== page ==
Congratulations Class of 2007

Laura Welch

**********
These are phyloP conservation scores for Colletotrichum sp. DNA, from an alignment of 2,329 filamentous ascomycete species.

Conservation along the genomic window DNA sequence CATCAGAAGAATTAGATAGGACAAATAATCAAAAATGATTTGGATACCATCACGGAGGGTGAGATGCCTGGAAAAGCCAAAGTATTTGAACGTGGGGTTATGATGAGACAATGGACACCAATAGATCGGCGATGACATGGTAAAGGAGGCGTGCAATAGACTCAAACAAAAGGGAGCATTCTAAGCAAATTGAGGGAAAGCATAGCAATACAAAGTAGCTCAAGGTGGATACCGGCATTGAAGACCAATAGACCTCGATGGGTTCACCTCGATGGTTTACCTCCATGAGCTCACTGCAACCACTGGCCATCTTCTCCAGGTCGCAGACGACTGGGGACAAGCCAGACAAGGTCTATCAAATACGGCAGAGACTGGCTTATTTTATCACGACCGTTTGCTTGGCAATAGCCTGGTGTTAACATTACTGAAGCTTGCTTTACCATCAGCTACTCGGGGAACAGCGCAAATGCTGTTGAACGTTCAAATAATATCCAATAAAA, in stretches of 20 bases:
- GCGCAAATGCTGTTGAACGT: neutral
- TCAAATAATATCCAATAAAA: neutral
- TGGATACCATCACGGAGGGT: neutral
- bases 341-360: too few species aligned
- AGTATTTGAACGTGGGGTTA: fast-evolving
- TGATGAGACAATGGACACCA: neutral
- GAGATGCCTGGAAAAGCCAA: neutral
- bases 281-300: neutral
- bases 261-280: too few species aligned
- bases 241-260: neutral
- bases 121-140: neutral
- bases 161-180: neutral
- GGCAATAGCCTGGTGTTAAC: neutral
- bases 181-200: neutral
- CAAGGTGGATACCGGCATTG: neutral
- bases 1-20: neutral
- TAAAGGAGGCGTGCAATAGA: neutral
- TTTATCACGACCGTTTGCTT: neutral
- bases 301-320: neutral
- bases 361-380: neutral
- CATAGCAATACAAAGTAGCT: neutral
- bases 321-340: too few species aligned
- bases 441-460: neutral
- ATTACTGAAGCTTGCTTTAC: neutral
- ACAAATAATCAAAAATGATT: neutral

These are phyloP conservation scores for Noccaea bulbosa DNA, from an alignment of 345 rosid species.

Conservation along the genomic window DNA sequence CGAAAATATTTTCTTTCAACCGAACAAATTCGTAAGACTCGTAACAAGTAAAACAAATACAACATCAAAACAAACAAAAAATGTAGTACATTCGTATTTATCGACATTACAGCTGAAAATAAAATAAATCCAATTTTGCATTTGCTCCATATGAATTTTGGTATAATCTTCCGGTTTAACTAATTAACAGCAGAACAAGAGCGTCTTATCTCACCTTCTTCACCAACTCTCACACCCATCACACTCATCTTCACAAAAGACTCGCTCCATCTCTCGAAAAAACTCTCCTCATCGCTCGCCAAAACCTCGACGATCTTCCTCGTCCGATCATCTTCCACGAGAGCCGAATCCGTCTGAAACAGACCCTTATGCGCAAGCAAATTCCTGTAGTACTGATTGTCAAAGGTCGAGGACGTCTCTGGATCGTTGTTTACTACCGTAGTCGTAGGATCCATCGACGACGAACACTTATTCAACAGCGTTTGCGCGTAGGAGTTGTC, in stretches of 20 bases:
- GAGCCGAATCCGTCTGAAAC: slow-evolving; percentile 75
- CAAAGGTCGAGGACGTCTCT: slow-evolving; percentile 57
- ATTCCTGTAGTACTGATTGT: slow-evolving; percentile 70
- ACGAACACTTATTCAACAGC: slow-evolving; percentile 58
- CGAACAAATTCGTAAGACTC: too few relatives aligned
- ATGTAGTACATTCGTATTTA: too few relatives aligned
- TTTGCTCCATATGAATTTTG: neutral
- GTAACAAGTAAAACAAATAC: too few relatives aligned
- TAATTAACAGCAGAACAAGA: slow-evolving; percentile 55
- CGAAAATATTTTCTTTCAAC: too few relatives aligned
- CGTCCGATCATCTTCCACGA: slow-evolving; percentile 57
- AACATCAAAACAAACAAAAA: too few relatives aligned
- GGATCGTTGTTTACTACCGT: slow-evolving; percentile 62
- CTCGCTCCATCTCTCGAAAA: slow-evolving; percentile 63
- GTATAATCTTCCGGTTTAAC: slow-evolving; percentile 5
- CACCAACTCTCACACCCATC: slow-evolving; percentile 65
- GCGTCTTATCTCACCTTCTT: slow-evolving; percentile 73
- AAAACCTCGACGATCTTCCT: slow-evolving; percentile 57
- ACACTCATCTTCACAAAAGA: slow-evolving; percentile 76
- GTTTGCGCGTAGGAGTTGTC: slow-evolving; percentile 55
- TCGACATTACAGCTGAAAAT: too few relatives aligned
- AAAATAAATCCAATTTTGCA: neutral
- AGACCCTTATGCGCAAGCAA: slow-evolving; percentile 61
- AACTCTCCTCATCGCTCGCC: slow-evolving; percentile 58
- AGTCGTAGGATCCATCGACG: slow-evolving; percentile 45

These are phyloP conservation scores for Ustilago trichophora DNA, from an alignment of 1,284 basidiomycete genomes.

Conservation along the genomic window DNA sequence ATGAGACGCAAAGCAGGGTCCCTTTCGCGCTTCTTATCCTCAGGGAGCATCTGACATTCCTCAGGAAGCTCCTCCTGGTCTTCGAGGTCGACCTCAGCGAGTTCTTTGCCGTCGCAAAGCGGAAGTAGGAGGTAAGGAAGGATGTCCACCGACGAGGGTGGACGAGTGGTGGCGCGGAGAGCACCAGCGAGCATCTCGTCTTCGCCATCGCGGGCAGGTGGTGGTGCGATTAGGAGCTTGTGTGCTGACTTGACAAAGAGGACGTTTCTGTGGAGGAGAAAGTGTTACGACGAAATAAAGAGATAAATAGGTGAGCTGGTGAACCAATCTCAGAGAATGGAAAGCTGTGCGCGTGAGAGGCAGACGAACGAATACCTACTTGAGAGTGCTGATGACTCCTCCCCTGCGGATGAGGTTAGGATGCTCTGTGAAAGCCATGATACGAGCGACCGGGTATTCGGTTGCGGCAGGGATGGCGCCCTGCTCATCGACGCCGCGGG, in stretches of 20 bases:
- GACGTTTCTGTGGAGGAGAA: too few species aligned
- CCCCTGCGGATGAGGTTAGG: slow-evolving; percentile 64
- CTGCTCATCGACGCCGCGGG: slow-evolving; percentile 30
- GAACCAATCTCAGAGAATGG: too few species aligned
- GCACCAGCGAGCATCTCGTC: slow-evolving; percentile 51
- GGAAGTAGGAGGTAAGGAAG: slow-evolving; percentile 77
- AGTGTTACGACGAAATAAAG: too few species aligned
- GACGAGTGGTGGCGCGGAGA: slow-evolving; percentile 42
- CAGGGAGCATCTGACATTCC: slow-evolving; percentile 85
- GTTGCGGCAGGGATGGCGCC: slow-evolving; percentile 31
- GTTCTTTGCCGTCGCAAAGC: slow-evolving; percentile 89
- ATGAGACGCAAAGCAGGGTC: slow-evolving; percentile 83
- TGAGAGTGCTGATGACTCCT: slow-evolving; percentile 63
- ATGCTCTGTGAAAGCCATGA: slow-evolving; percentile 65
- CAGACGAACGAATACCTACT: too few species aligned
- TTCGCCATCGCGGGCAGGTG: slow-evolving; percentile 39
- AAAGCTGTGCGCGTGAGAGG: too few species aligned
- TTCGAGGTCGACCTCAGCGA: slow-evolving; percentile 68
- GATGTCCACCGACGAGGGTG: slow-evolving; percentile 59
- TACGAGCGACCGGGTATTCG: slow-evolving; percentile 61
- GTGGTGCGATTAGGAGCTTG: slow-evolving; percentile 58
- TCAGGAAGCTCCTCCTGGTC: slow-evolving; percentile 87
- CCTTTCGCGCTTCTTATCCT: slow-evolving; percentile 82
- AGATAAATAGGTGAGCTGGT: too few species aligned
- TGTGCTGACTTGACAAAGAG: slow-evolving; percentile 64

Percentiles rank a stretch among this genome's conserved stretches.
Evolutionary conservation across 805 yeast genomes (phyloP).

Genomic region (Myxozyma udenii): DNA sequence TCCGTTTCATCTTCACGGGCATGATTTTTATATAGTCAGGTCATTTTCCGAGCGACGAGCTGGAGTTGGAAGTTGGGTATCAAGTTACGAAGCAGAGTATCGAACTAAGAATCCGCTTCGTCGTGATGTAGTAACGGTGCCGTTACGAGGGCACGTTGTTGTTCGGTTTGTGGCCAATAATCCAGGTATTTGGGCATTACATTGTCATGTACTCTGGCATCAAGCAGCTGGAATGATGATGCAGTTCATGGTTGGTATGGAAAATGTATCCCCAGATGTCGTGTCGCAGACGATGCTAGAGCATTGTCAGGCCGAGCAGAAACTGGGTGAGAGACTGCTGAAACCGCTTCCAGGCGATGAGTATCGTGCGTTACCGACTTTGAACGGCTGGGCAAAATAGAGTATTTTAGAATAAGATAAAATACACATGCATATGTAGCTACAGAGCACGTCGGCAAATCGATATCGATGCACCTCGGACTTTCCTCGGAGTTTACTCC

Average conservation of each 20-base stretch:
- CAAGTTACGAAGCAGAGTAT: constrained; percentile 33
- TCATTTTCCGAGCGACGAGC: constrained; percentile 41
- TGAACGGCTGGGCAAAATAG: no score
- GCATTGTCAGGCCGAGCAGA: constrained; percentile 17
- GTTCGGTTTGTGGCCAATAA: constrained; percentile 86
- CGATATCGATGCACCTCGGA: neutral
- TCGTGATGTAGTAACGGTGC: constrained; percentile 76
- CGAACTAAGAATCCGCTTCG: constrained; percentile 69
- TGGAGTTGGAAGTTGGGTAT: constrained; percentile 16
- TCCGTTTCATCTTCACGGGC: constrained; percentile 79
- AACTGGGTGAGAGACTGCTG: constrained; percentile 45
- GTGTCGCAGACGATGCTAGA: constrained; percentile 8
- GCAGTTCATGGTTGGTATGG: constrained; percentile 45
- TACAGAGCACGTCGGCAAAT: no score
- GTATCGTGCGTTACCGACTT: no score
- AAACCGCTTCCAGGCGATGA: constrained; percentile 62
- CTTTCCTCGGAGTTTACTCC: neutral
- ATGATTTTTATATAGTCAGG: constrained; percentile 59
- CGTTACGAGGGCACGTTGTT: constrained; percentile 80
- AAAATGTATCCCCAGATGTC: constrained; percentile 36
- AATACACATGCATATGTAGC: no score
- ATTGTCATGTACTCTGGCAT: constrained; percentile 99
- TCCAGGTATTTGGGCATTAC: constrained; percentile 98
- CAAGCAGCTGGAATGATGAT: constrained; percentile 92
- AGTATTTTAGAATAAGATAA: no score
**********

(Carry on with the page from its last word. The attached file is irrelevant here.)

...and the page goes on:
May 20, 2007. After countless hours of sitting through class, even longer hours studying, the hundreds of thousands of dollars spent on tuition and the priceless friendships and memories formed, the culmination of it all is a mere 17 days away. The thought of graduation quickly approaching tends to send some seniors into frenzy. Those in denial have insisted for months that the event only be referred to as “the g-word.” Other seniors have chosen to embrace the short time they have left as collegiates by going out with friends and reminiscing about old times. It is difficult to believe that Villanova has changed in four short years, but indeed the Villanova that the Class of 2007 came to is not the same as the one they will leave. Tuition has increased, the percentage accepted has decreased and technology has advanced.”By this time, lots of people are going out like five nights a week,” says senior marketing and international studies double major Heather Keane. “We were just talking about all that has changed around here.” When the Class of 2007 moved into the residence halls in the fall of 2003, landline phones were actually utilized, unlike the obsolete phone jacks students have come to ignore. Keane remembers that music also had a different medium, as iPods had not quite hit the mainstream.”I definitely came to school with my Discman and my boom box,” Keane recalls while her best friend and fellow senior Shannon Roulston laughs nearby. “It’s okay, Keane,” Roulston says. “I had a CD rack I used freshman year that still sits in my apartment because it looks cool, but it has nothing in it.” The way students accessed the Internet is another significant change the Class of 2007 has witnessed during their time at Villanova. In 2003 and 2004, wireless Internet on campus was rare in comparison to how readily available it is now. In the past, no residence halls had wireless, and only a limited number of buildings, including Bartley and Falvey, were wireless compatible. Ask a senior where he or she lived his or her freshman year and you may be surprised. St. Mary’s used to be completely freshmen and served as the Villanova Experience residence hall. St. Monica is presently the leadership residence hall but was used as an all-girls hall just four years ago while the currently co-ed Katharine was all male students. After laughing about their now out-of-date music from freshman year and how St. Mary’s residence hall used to be the “party dorm,” the two senior girls begin to exchange “remember-when’s.” “Remember the beginning of freshman year everyone on campus played in the mud when the power went out? There was a hurricane and everyone was just mud sliding and playing football … The showers were all black after,” Keane says.”Well how about the shoebox living of the Quad … My roommate and I had an air conditioner we brought, and they never knew. Well, the RA saw it, but she didn’t say anything. I am still friends with that RA,” Roulston says.”Oh, how about the dumpsters outside the Quad being set on fire the last day sophomore year? They made everyone go inside but I ordered Domino’s so the only guy out there then was the delivery guy. I was like, ‘let him in!’ ” Keane remembers. Both girls erupt into laughter. Listening to the soon-to-be alumni recollect old times, you can’t help but feel like you are watching one of those sitcom finales in which the screen fades out into a flashback. The same feelings of nostalgia are permeated as the memories keep on coming. You can almost hear the graduation march softly begin to play, all these moments flashing before the graduates’ eyes as they walk the aisle. In later years, it is these same memories that will come back to them when they walk around campus as alumni with their spouses and children. “I can’t wait to come back 10 years from now and see how everything has changed, or not changed,” says Keane. “I am going to miss it. I will miss the free time, but mostly I will miss my best friends not being in such close proximity.” Roulston adds, “It’s that feeling like, ‘What do I do now, without everyone?’ My life is here; it is all here.” It is understandable that seniors are sad to graduate. College is arguably the most fun you will have during your life. But like most things in life, the occasion is bittersweet. Graduation means hopefully receiving a regular paycheck, meeting new and interesting people, not having your whole life contained in one square mile and the end to being judged purely objectively. Seniors are looking forward to the perks of the real world.”This is the first time your next course of action isn’t planned out for you,” Roulston says. “It is exciting, you don’t know what is going to happen … life is an open book.”